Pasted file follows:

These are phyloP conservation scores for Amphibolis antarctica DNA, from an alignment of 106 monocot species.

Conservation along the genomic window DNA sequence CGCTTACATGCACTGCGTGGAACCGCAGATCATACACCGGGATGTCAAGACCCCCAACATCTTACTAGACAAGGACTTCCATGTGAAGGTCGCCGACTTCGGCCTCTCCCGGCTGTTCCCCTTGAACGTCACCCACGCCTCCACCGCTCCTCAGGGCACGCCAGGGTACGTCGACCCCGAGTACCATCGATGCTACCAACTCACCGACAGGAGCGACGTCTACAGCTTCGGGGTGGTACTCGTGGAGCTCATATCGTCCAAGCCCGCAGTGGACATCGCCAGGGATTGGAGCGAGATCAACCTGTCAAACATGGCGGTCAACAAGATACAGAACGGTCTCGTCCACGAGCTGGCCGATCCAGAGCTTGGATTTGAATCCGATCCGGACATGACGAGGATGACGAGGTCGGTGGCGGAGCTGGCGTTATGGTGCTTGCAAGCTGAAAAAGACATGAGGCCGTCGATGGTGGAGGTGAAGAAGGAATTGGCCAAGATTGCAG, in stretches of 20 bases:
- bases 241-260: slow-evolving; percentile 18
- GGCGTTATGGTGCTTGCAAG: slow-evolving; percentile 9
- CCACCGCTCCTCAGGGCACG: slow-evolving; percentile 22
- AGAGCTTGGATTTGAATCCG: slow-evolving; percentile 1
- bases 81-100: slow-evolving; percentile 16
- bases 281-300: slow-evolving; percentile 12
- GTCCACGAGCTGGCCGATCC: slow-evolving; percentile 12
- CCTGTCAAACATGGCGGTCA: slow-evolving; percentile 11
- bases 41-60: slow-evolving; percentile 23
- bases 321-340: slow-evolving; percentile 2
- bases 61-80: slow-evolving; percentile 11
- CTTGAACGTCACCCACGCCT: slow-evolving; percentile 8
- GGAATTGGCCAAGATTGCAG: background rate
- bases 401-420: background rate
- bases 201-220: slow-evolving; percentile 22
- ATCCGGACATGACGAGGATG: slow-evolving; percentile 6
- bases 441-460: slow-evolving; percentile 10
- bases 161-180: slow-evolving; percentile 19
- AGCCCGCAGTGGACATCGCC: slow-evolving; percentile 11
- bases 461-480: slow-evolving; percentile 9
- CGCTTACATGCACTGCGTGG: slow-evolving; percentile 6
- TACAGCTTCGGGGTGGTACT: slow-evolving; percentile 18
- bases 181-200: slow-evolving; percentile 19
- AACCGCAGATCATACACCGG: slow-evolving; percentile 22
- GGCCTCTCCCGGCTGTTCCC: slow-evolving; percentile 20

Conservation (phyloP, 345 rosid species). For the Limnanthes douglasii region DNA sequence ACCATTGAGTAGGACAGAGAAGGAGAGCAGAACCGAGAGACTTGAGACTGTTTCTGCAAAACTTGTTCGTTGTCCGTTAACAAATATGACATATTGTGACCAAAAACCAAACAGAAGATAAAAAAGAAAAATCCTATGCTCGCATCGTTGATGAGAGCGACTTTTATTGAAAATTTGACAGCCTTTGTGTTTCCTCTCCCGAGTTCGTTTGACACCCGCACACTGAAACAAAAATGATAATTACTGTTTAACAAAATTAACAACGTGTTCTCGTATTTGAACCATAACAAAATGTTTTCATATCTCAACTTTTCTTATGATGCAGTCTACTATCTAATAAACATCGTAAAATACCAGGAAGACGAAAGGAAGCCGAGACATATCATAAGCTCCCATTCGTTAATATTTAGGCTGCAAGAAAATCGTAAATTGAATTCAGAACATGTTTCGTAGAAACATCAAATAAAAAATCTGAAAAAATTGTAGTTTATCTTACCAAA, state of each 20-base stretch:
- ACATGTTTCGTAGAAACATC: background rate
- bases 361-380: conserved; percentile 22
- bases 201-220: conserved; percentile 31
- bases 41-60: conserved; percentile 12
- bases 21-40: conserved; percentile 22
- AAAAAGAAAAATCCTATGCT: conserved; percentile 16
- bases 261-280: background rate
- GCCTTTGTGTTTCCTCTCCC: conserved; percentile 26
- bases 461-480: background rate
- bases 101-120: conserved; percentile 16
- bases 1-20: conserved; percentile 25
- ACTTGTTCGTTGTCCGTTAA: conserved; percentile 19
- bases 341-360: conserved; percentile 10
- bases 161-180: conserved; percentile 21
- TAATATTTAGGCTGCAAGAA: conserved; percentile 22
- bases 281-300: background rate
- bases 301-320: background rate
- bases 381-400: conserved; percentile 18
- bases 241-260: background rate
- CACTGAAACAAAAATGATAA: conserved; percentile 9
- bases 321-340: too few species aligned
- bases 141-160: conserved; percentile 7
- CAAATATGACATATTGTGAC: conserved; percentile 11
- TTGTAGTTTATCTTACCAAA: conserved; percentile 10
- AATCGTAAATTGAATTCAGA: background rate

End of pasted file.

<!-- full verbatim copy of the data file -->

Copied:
These are phyloP conservation scores for Amphibolis antarctica DNA, from an alignment of 106 monocot species.

Conservation along the genomic window DNA sequence CGCTTACATGCACTGCGTGGAACCGCAGATCATACACCGGGATGTCAAGACCCCCAACATCTTACTAGACAAGGACTTCCATGTGAAGGTCGCCGACTTCGGCCTCTCCCGGCTGTTCCCCTTGAACGTCACCCACGCCTCCACCGCTCCTCAGGGCACGCCAGGGTACGTCGACCCCGAGTACCATCGATGCTACCAACTCACCGACAGGAGCGACGTCTACAGCTTCGGGGTGGTACTCGTGGAGCTCATATCGTCCAAGCCCGCAGTGGACATCGCCAGGGATTGGAGCGAGATCAACCTGTCAAACATGGCGGTCAACAAGATACAGAACGGTCTCGTCCACGAGCTGGCCGATCCAGAGCTTGGATTTGAATCCGATCCGGACATGACGAGGATGACGAGGTCGGTGGCGGAGCTGGCGTTATGGTGCTTGCAAGCTGAAAAAGACATGAGGCCGTCGATGGTGGAGGTGAAGAAGGAATTGGCCAAGATTGCAG, in stretches of 20 bases:
- bases 241-260: slow-evolving; percentile 18
- GGCGTTATGGTGCTTGCAAG: slow-evolving; percentile 9
- CCACCGCTCCTCAGGGCACG: slow-evolving; percentile 22
- AGAGCTTGGATTTGAATCCG: slow-evolving; percentile 1
- bases 81-100: slow-evolving; percentile 16
- bases 281-300: slow-evolving; percentile 12
- GTCCACGAGCTGGCCGATCC: slow-evolving; percentile 12
- CCTGTCAAACATGGCGGTCA: slow-evolving; percentile 11
- bases 41-60: slow-evolving; percentile 23
- bases 321-340: slow-evolving; percentile 2
- bases 61-80: slow-evolving; percentile 11
- CTTGAACGTCACCCACGCCT: slow-evolving; percentile 8
- GGAATTGGCCAAGATTGCAG: background rate
- bases 401-420: background rate
- bases 201-220: slow-evolving; percentile 22
- ATCCGGACATGACGAGGATG: slow-evolving; percentile 6
- bases 441-460: slow-evolving; percentile 10
- bases 161-180: slow-evolving; percentile 19
- AGCCCGCAGTGGACATCGCC: slow-evolving; percentile 11
- bases 461-480: slow-evolving; percentile 9
- CGCTTACATGCACTGCGTGG: slow-evolving; percentile 6
- TACAGCTTCGGGGTGGTACT: slow-evolving; percentile 18
- bases 181-200: slow-evolving; percentile 19
- AACCGCAGATCATACACCGG: slow-evolving; percentile 22
- GGCCTCTCCCGGCTGTTCCC: slow-evolving; percentile 20

Conservation (phyloP, 345 rosid species). For the Limnanthes douglasii region DNA sequence ACCATTGAGTAGGACAGAGAAGGAGAGCAGAACCGAGAGACTTGAGACTGTTTCTGCAAAACTTGTTCGTTGTCCGTTAACAAATATGACATATTGTGACCAAAAACCAAACAGAAGATAAAAAAGAAAAATCCTATGCTCGCATCGTTGATGAGAGCGACTTTTATTGAAAATTTGACAGCCTTTGTGTTTCCTCTCCCGAGTTCGTTTGACACCCGCACACTGAAACAAAAATGATAATTACTGTTTAACAAAATTAACAACGTGTTCTCGTATTTGAACCATAACAAAATGTTTTCATATCTCAACTTTTCTTATGATGCAGTCTACTATCTAATAAACATCGTAAAATACCAGGAAGACGAAAGGAAGCCGAGACATATCATAAGCTCCCATTCGTTAATATTTAGGCTGCAAGAAAATCGTAAATTGAATTCAGAACATGTTTCGTAGAAACATCAAATAAAAAATCTGAAAAAATTGTAGTTTATCTTACCAAA, state of each 20-base stretch:
- ACATGTTTCGTAGAAACATC: background rate
- bases 361-380: conserved; percentile 22
- bases 201-220: conserved; percentile 31
- bases 41-60: conserved; percentile 12
- bases 21-40: conserved; percentile 22
- AAAAAGAAAAATCCTATGCT: conserved; percentile 16
- bases 261-280: background rate
- GCCTTTGTGTTTCCTCTCCC: conserved; percentile 26
- bases 461-480: background rate
- bases 101-120: conserved; percentile 16
- bases 1-20: conserved; percentile 25
- ACTTGTTCGTTGTCCGTTAA: conserved; percentile 19
- bases 341-360: conserved; percentile 10
- bases 161-180: conserved; percentile 21
- TAATATTTAGGCTGCAAGAA: conserved; percentile 22
- bases 281-300: background rate
- bases 301-320: background rate
- bases 381-400: conserved; percentile 18
- bases 241-260: background rate
- CACTGAAACAAAAATGATAA: conserved; percentile 9
- bases 321-340: too few species aligned
- bases 141-160: conserved; percentile 7
- CAAATATGACATATTGTGAC: conserved; percentile 11
- TTGTAGTTTATCTTACCAAA: conserved; percentile 10
- AATCGTAAATTGAATTCAGA: background rate